But in Christ, we have nothing to fear—not in this life or in the life to come.  In fact, we can have assurance of the Life we long for.

Heaven is for Real

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heaven light

I was sixteen when I watched my dad slowly waste away into a bag of bones in the downstairs guest room—dying of lung cancer. Watching the man that I once saw as strong and unshakable crumble with each step left me urgently seeking a new foundation to build my life upon. I needed hope.

I took the book off my mom’s bedside table and skimmed the first chapter.  It claimed to be about those who had clinically died, but had later been resuscitated and lived to tell of how they left their bodies, watched the resuscitation attempts from above, yet felt more alive than ever before.

I was not a believer. I was skeptical about God and running from Him because I knew how I was living was wrong.  But now my father was dying.

I took the book back to my room. Sitting on my bed with my back against the wall, I finished the whole book in three hours.  I was blown away!  Modern medical technology seemed to make resuscitation from “clinical death” more common, and here were one hundred cases of those who claimed to have had a vision of the afterlife.

Some of these Near Death Experiences (NDE’s) talked about encountering a Being of Light, whose brilliance outshines the sun.  They knew that with earthly eyes, they would not even be able to look at Him, yet as they gazed on Him in their new spiritual body none wanted to leave His presence.  They were home. Loved and embraced with warmth that made them never want to leave. But they all had to return.

I don’t know how I knew, but I knew.  “That’s You, Jesus, isn’t it!?” Maybe it was that some of them said it was Jesus. Or maybe in some of my early mandatory church attendance, I remembered Paul’s encounter with the blinding light on the Damascus road: “Who are You, Lord?” Paul asked.  “I am Jesus, the one you are persecuting.”  Or maybe I remembered Jesus’ own words, “I am the light of the world. Whoever follows me will never walk in darkness, but will have the light of life” (John 8:12).  Or maybe He just drew me and let me know Himself, but that night I said, “Jesus, if that’s You, I want to be with You when I die.”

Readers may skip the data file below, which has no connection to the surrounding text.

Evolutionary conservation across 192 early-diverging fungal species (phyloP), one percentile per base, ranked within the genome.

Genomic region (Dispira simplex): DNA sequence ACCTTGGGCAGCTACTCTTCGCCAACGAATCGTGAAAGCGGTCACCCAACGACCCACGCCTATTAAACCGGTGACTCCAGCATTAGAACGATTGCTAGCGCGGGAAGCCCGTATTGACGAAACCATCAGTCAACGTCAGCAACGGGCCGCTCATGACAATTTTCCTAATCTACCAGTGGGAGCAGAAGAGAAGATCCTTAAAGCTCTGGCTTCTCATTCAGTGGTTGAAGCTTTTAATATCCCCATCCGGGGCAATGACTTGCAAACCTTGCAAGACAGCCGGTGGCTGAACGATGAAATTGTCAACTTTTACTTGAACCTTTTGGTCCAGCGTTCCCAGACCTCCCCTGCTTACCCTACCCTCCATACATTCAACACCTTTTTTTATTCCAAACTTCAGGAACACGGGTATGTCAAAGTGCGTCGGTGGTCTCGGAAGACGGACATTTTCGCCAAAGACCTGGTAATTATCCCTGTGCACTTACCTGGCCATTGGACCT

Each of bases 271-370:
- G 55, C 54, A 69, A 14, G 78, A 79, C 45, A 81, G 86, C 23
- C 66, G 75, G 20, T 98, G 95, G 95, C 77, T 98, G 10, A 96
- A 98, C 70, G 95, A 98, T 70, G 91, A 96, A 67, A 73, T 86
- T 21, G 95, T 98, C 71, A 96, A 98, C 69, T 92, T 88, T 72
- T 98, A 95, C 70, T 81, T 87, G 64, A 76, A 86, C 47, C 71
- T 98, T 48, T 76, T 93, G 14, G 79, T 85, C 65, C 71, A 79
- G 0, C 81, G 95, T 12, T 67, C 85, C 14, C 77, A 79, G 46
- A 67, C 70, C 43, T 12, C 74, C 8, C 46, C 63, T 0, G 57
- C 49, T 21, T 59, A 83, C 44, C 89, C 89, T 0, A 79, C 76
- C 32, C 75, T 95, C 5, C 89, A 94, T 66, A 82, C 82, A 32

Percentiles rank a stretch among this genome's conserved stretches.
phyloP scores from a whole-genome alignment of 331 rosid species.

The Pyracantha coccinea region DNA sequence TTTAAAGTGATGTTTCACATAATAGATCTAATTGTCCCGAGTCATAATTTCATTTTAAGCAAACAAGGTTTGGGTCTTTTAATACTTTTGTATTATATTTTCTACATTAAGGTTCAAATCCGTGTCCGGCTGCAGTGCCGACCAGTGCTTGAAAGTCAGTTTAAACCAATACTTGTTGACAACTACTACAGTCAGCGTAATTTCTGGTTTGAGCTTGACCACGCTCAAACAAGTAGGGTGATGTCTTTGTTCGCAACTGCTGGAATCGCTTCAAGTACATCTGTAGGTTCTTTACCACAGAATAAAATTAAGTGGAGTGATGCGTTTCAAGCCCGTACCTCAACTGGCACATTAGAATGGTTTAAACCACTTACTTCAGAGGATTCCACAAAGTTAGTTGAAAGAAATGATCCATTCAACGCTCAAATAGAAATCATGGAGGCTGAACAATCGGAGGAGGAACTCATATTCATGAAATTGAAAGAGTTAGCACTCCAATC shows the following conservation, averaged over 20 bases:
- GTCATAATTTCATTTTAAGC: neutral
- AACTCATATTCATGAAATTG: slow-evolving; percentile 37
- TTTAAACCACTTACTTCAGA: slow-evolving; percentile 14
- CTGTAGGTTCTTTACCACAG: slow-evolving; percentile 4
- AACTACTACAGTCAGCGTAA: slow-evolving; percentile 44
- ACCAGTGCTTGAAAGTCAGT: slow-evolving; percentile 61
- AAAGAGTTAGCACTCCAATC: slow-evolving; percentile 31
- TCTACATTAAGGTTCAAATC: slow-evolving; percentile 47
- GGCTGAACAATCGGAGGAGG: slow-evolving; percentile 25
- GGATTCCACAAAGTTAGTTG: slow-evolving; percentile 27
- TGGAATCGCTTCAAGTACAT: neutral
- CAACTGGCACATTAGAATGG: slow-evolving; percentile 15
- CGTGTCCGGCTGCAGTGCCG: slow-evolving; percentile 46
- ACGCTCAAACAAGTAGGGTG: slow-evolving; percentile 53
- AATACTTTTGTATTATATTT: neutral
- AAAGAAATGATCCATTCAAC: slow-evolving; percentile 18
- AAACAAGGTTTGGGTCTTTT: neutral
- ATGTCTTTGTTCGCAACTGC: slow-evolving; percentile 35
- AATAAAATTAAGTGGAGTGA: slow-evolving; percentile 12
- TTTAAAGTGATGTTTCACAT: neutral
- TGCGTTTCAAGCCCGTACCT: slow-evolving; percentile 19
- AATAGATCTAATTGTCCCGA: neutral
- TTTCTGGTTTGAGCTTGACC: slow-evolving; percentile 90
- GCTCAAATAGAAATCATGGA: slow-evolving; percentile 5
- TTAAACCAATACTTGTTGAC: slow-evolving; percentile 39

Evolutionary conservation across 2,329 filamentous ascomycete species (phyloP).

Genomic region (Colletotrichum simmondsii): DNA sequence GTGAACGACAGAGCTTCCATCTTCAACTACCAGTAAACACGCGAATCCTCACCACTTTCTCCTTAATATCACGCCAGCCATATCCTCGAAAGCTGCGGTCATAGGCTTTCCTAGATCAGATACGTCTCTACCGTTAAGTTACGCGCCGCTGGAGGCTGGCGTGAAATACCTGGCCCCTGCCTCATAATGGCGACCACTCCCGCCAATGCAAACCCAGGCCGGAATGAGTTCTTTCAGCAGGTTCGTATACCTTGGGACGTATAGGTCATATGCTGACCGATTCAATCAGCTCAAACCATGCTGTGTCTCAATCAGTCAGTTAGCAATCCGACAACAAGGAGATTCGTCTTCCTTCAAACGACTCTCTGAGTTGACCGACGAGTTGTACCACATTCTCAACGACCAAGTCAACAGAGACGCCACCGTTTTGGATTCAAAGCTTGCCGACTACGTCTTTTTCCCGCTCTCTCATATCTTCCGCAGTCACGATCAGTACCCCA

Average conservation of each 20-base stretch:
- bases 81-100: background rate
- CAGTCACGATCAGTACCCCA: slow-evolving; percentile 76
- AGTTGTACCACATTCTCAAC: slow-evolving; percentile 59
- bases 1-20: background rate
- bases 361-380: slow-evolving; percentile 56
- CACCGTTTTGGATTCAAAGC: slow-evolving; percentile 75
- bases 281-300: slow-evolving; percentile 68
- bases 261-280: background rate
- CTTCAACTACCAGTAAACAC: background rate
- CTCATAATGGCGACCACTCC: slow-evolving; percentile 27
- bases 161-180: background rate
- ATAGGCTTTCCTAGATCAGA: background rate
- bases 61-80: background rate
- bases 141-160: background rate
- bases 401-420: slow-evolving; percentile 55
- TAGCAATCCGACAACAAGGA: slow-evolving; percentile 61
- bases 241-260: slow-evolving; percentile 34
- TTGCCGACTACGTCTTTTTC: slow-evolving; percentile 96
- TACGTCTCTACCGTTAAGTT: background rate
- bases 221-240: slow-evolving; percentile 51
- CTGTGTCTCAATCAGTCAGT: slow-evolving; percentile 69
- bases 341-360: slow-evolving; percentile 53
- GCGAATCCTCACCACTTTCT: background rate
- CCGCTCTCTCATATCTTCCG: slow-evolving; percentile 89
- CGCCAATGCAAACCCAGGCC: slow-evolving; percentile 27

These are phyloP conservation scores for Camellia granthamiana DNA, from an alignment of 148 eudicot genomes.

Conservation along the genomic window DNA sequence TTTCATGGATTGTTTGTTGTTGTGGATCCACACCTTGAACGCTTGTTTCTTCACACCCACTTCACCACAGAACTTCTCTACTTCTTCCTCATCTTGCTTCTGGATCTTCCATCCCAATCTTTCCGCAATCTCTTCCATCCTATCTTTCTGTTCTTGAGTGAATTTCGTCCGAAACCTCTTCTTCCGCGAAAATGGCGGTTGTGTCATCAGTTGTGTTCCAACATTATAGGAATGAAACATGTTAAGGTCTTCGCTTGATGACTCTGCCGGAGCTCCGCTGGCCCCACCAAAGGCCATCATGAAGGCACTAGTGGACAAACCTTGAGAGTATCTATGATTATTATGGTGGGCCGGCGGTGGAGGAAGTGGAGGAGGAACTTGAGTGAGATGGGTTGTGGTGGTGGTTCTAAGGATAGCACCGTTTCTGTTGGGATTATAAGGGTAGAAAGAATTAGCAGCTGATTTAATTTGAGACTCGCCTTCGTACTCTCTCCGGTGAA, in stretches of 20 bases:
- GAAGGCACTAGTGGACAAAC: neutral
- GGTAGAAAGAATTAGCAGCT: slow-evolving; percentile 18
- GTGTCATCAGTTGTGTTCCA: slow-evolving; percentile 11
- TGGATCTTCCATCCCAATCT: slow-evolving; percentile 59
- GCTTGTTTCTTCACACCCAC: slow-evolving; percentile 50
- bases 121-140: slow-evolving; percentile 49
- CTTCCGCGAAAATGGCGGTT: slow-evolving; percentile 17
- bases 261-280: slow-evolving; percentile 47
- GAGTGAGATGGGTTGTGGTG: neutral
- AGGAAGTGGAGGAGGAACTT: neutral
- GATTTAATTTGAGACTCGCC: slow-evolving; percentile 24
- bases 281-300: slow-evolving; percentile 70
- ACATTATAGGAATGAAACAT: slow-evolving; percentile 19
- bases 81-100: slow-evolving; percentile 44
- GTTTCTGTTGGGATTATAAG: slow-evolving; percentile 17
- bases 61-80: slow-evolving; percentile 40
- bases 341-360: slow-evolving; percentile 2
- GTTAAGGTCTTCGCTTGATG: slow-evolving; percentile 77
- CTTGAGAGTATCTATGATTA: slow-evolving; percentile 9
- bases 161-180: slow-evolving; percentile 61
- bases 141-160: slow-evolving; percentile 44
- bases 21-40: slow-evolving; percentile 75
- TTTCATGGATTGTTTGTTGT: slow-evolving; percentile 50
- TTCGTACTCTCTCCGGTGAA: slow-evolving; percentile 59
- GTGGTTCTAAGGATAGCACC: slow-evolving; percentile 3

It was one year later that I got into the small group learning what the Bible taught about God’s Grace, and I professed faith in Jesus. Along the way, I discovered so much evidence for Jesus’ claim that He was God’s self-revelation (see all my messages about it on  Since that time, I have read the Bible cover to cover numerous times, studied it in depth, and got a Master’s degree in it. I’ve also read hundreds of books by people claiming to have had Near Death Experiences. Some seemed whacked, and some seemed genuine, but despite differences in interpretation (which all are interpreting an experience), I saw a core of commonalities I couldn’t ignore.

heaven is for real2Last weekend I saw the movie, Heaven is for Real, about Colton Burpo—a four-year-old who journeyed to Heaven and saw friends and Jesus, the Father, and Spirit. I had read the book (the book is MUCH better, but the movie’s worth seeing). I have had this growing sense all year long that I’m supposed to write about Heaven, and Colton’s story would be part of it. Several months ago, I sent a proposal to my publisher called, Imagine Heaven: True Stories, God’s Promises, and the Exhilarating Future That Awaits You.

They accepted it!

I’ll tell you more about it in my next post, but I’m super excited to write it. So many Christians have a negative view of Heaven, and I think that’s why we live such materialistic lives. Scripture tells us to “Set your minds on things above, not on earthly things. For you died, and your life is now hidden with Christ in God” (Col. 3:2-3). I want to help Christians and skeptics see through God’s Word, NDE testimony, and our imaginations the exhilarating future that awaits you!